The 2015 WRX goes on sale early in 2014.


 Length : 4,595 mm
 Width : 1,795 mm
 Height : 1,475 mm
 Wheelbase : 2,650 mm
 Engine : 2.0-liter Horizontally-Opposed direct injection turbo "DIT" engine
 Displacement : 1,998 cc
 Transmission options : six-speed manual or Sport Lineartronic
 Max output : 268 hp / 5,600 rpm
 Max torque : 258 lb.-ft. / 2,000-5,200 rpm
 Tire size : 235/45 R17
 Seating capacity : 5


The 2015 Subaru WRX also represents the first time a manual transmission has been paired with the DIT SUBARU BOXER engine. A new, optional Sport Lineartronic transmission provides greatly improved shift response for a sportier ride than the high-torque Lineartronic CVT found in the 2014 Subaru Forester XT.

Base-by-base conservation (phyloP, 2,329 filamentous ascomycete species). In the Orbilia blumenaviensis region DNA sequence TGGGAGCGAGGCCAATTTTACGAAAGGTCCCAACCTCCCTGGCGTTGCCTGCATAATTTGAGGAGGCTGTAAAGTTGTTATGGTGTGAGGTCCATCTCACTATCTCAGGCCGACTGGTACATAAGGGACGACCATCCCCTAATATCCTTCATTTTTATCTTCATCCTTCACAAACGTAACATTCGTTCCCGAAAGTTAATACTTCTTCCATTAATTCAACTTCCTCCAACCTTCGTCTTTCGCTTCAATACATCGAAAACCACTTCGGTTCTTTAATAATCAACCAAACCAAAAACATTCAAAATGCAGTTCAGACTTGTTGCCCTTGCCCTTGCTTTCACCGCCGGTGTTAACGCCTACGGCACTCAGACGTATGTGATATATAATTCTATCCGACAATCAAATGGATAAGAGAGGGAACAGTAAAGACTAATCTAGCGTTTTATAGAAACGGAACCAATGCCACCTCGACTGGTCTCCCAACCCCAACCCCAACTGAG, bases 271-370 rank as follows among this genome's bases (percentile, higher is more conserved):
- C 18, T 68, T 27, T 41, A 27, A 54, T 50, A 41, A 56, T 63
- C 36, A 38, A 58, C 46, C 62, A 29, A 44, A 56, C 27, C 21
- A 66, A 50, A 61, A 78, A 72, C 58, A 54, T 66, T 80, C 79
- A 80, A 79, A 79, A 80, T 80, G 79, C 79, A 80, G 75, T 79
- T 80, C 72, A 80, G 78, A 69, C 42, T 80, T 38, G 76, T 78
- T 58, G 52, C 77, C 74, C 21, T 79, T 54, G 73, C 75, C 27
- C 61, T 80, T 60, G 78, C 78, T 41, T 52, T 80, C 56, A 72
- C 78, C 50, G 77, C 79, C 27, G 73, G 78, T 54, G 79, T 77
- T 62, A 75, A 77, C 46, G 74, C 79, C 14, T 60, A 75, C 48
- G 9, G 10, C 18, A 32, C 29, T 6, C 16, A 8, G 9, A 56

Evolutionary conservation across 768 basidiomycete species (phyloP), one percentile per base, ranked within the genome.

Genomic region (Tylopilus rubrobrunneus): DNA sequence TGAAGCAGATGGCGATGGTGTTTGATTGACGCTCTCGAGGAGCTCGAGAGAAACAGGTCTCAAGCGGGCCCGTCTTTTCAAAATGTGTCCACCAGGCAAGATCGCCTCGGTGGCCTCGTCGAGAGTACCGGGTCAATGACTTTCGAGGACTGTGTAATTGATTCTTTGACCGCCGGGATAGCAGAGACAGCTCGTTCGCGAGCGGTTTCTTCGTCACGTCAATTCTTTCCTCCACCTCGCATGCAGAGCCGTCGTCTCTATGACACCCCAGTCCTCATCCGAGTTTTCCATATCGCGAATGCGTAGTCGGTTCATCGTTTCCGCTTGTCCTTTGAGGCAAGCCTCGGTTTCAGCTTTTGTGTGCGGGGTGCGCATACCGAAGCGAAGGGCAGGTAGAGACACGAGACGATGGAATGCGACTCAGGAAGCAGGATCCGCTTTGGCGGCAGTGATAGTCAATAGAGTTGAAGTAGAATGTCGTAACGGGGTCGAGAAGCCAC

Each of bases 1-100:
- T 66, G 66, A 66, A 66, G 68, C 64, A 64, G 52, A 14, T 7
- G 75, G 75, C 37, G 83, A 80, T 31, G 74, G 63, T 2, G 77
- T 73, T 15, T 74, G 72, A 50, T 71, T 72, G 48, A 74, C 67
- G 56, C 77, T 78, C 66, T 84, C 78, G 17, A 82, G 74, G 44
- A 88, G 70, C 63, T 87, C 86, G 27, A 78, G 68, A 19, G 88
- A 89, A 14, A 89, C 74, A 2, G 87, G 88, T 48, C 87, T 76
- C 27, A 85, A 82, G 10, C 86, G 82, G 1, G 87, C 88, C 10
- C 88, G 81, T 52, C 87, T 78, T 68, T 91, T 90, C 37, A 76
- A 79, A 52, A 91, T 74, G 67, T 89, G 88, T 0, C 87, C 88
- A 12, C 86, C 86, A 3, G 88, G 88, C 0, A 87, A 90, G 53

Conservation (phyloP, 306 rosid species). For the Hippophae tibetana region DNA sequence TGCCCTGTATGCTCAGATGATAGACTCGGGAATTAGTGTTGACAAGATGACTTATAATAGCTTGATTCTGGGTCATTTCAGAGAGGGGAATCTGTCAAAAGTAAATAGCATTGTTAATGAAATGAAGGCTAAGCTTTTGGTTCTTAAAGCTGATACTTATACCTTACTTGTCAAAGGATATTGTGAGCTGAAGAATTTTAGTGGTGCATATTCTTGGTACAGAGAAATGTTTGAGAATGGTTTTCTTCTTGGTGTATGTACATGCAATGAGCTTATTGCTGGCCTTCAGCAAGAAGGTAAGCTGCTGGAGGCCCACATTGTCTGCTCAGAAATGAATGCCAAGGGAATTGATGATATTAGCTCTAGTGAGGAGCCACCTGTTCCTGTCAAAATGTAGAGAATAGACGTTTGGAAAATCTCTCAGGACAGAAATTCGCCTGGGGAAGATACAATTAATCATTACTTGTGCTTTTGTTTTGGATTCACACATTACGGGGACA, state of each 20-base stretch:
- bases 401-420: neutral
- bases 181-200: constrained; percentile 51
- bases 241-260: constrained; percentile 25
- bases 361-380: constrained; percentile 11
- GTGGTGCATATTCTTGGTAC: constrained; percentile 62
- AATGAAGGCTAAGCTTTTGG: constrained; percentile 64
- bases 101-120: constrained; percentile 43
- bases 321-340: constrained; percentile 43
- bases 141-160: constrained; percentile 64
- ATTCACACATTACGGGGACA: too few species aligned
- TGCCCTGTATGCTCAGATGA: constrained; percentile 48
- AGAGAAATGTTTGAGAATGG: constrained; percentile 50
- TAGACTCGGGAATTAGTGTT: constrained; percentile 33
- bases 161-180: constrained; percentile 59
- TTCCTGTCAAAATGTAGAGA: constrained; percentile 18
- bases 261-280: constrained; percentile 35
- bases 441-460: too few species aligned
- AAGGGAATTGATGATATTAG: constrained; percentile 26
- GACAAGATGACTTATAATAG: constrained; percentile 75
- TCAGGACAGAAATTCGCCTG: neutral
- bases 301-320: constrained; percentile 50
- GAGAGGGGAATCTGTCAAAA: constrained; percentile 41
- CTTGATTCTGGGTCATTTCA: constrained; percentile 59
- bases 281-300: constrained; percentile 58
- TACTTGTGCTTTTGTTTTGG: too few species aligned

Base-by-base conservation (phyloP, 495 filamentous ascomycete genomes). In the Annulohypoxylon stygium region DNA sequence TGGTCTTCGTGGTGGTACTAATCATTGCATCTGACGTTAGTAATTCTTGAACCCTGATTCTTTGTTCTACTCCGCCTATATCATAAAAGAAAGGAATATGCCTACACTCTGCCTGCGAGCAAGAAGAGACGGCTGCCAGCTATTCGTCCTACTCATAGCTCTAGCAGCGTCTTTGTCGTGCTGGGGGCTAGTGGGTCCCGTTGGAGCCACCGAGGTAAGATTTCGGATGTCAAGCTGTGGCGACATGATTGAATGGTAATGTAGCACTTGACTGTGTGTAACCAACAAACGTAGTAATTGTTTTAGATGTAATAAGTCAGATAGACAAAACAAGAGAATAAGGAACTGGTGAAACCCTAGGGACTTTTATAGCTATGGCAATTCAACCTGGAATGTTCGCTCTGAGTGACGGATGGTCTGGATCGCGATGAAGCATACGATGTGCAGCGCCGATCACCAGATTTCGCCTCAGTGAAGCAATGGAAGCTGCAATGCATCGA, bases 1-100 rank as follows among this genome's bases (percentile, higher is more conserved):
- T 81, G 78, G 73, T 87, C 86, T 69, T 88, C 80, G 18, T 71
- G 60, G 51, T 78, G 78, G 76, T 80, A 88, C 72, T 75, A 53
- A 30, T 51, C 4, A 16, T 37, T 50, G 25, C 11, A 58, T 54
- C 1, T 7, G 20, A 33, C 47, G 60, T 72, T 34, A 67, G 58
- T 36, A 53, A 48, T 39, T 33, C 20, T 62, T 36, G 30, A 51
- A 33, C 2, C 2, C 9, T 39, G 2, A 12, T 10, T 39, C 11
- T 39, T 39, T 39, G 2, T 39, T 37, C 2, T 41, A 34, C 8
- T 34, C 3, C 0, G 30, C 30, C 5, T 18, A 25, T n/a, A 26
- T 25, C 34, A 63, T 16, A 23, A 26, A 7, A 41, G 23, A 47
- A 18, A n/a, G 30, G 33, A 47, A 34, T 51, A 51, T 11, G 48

A new six-speed manual transmission optimizes the gear and gear stick ratio from the outgoing five-speed model to keep engine speeds lower, enabling better fuel economy and quieter driving at high speeds. The newly introduced Sport Lineartronic transmission draws out the full potential of the 2.0-litre DIT SUBARU BOXER engine in terms of power, torque and environmental friendliness, allowing for a rewarding driving experience. In Subaru Intelligent Drive (SI-DRIVE), selecting Sport Sharp (S#) switches to eight-speed shifting. SI-DRIVE's Sport Sharp mode within Sport Lineartronic emulates traditional shift points to let drivers feel the WRX's impressive power and performance.


FOR FULL IMAGES...CLICK HERE >>>  View Photogallery

By : Automtoive News & Super Modified Sports Cars